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      Development of a novel DNA microarray to detect bacterial pathogens in patients with chronic obstructive pulmonary disease (COPD)


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          A novel microarray was constructed with DNA PCR product probes targeting species specific functional genes of nine clinically significant respiratory pathogens, including the Gram-positive organisms ( Streptococcus pneumoniae, Streptococcus pyogenes), the Gram-negative organisms ( Chlamydia pneumoniae, Coxiella burnetii Haemophilus spp., Legionella pneumophila, Moraxella catarrhalis, and Pseudomonas aeruginosa), as well as the atypical bacterium, Mycoplasma pneumoniae. In a “proof-of-concept” evaluation of the developed microarray, the microarray was compared with real-time PCR from 14 sputum specimens from COPD patients. All of the samples positive for bacterial species in real-time PCR were also positive for the same bacterial species using the microarray. This study shows that a microarray using PCR probes is a potentially useful method to monitor the populations of bacteria in respiratory specimens and can be tailored to specific clinical needs such as respiratory infections of particular patient populations, including patients with cystic fibrosis and bronchiectasis.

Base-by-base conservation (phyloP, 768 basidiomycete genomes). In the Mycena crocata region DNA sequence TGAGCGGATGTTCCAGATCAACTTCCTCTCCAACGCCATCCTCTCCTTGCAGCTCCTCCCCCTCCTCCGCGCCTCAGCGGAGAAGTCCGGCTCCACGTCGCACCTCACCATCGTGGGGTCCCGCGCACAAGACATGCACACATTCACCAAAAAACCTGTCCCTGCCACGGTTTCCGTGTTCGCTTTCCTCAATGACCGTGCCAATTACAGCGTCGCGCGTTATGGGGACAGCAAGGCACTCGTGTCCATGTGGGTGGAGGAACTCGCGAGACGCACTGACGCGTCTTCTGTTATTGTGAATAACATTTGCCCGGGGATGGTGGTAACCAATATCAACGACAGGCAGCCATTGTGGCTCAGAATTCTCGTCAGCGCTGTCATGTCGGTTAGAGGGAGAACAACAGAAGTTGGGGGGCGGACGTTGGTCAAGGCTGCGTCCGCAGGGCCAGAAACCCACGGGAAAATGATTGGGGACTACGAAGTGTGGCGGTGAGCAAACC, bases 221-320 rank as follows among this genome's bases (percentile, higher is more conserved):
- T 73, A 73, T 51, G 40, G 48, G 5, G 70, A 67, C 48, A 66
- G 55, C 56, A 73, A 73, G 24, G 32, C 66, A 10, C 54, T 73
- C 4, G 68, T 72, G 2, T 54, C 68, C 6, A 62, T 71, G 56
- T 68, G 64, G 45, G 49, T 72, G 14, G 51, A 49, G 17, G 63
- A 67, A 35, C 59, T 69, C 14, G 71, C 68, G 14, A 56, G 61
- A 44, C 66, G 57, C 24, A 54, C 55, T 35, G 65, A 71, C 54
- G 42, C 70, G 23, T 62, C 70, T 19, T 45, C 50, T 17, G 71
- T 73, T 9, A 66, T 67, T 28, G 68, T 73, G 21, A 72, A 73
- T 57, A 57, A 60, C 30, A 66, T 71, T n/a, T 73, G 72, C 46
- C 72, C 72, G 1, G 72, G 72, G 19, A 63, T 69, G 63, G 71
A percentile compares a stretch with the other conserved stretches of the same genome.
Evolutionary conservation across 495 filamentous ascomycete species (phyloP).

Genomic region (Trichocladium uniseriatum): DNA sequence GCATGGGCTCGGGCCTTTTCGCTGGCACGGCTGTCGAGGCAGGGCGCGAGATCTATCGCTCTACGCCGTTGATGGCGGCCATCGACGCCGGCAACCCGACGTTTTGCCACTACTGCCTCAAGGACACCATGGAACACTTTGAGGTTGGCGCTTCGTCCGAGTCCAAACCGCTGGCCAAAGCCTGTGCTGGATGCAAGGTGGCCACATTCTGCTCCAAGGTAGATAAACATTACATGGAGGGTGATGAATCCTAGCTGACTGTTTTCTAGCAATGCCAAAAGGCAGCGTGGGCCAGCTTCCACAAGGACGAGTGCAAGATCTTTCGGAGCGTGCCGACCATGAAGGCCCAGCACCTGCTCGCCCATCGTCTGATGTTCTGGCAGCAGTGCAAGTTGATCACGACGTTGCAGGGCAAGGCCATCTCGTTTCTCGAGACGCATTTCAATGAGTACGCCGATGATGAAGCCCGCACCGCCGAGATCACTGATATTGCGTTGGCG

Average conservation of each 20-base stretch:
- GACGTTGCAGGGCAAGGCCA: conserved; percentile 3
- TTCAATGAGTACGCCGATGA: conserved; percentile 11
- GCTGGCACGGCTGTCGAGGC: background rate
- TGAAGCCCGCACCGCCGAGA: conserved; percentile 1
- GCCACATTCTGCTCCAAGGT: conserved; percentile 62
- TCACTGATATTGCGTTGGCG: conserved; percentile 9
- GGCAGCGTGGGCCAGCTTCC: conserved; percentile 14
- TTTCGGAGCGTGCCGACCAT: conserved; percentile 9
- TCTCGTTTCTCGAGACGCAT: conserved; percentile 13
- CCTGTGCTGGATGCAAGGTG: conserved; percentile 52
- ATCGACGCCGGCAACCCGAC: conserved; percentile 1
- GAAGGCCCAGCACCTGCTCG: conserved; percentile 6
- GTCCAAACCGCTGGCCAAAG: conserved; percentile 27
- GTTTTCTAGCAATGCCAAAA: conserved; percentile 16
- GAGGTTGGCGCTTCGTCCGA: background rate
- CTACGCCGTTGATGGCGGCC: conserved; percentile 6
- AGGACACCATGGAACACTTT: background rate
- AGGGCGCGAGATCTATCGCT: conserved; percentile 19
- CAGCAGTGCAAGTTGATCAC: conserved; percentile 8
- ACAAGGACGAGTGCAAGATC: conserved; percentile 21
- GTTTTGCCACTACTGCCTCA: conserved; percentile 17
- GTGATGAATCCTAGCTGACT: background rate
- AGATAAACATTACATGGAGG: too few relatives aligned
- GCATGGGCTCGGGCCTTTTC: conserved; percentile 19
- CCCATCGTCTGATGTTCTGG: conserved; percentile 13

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          Most cited references27

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          Bronchial microbial patterns in severe exacerbations of chronic obstructive pulmonary disease (COPD) requiring mechanical ventilation.